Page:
Happy New Year?

Somehow, I get the feeling that 2007 is going to be worse than 2006. Maybe not for me personally, but in the context of the world as a whole. I just don't see it, the light at the end of the tunnel. Not yet, anyway.

For me, I'm sure 2007 will be fine. Not good, not bad, balancing nicely in the middle. Every year has its ups and downs, y'know? It's just a matter of when they happen and how you deal with them.

Looking back, 2006 was...365 days long. I went to school. That's about it. The trips to Chicago and Pittsburgh were fun. Jennie's and Dave's wedding was great. Other than that...school. I got my GPA nearly up to a 3.0 (it's at 2.979 right now). First time it's been that high since my first year of school at Youngstown State, lo those many years ago.

I think I'd like to say I had a bit more of a social life this past year, but hey, if it doesn't happen, it doesn't happen. I spent time with my friends, of course, but that special someone never did quite knock on my door (nevermind about the gal in North Carolina, cause I still have no idea what the hell happened there). Which is fine. I don't know if I have the attention span right now to devote to someone, which is, of course, incredibly easy to say when I don't have someone to devote my attention to.

2007 will, I think, be more of the same. More classes (only three semesters to go!). More short road trips (I'm gonna get to Minneapolis sometime this year, I promise). Anything else that happens will be purely accidental.

I hope everyone has a safe and happy new year (especially tonight and early tomorrow morning). I hope that the world stops being crazy, even though I know that's never going to happen. Never think that things can't get any worse, because they always can. The most we can truly hope for is that, regardless of the twists and turns life throws at us, we hold on tight with both hands and don't let go.


Duncan got hitched!

Check out the happy couple's wedding website.


The Good Shepherd

First off, let me say that I'm glad I didn't stay home to watch the Ohio State/Florida basketball game, as Ohio State got killed and lost by 20 points. I can say with some certainty that I did not miss much.

Shepherd is Robert De Niro's fictional origin story of the CIA, tracing the spy organization from its humble beginnings as the OSS during WWII to its botched invasion of Cuba with the Bay of Pigs fiasco in 1961. The film follows the fictional career of Edward Wilson, a composite character who went to Yale and was a member of the infamous Skull & Bones boys' club. (They can call it a secret society if they want to, but we all know it's nothing more than a bunch of drunk frat boys playing dress up.)

Recruited by the FBI, Wilson (Matt Damon) shows an aptitude for this whole spy game by turning in a professor believed to be a member of a group of Nazi sympathizers. After America enters the war, he's sent overseas to help set up a counter-intelligence operation.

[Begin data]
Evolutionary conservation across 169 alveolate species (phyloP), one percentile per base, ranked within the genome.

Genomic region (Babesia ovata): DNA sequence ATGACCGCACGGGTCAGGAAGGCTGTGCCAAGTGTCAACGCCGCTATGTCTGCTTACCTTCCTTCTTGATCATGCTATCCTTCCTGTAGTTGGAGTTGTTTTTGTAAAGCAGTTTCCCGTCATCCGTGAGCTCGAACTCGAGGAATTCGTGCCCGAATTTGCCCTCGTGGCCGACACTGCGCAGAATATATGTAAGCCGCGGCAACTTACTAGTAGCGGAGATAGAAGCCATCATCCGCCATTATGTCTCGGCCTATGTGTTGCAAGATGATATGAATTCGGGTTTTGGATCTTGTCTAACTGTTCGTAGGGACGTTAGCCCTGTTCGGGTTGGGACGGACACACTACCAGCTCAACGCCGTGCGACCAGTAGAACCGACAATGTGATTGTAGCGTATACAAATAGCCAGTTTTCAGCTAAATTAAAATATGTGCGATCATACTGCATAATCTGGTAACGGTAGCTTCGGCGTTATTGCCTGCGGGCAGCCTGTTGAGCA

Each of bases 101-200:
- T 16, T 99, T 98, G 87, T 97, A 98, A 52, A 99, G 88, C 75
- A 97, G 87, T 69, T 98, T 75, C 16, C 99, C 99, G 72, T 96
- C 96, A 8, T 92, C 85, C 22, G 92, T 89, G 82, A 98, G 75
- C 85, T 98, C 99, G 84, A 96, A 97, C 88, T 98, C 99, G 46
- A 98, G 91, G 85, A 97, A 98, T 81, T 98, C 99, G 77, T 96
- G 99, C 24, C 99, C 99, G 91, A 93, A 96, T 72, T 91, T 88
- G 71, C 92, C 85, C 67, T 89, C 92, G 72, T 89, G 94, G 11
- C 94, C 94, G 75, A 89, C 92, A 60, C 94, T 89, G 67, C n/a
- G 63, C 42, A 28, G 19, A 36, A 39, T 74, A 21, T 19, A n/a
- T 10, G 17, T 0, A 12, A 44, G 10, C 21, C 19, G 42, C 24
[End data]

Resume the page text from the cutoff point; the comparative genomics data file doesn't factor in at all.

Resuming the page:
Prior to going overseas, Wilson knocks up a buddy's sister (Angelina Jolie's talents are wasted in this cliched role) and does the honorable thing by marrying her. He does not return home until after the war, when he meets his six-year-old son for the first time.

What follows is...more of a cliche, really. Wilson is so devoted to his work at the CIA that his home life is basically non-existent. He ignores the wife and son he never wanted and they live together in a Stepford-family guise for appearance's sake, the All-American happy family that's anything but.

Shepherd clocks in at a hefty two and a half hours plus, much of it filled with Matt Damon trying to look torn and anguished over his job and family, which is not meant to be a knock on Damon, who does a fine job with what he's given, but rather a criticism of the writer, who created this Edward Wilson, the ostensible hero of the picture who we never get a chance to care about.

That, more than anything, is my major problem with the film: I didn't care about a single character. Maybe it's because the movie tries to tell the true story of the CIA, but chooses to do so using a fictional character. Knowing that events didn't take place the way we see them on screen, or, at least, knowing they didn't happen to this guy, it takes away from any sort of emotional attachment we're meant to have.

This guy whose father killed himself when Edward was six, who enters into a loveless marriage because he got her pregnant, whose son wants nothing more than the love and respect of a father who was never around...none of it really happened. The CIA was created without this Edward Wilson's help. He never existed.

If you want to tell a true story, then tell a true story, don't fuck it up with fiction. You can dramatize certain real events to make them more palatable to a film-goers, such as The Insider, but if the core of the film rings hollow, you have a problem.

De Niro is a fine director. Alec Baldwin, William Hurt, Billy Crudup, Michael Gambon, the Russian spy guy, they all had fine supporting performances. But I just...didn't care about any of them, which I guess points toward the writing, because that's all that's left.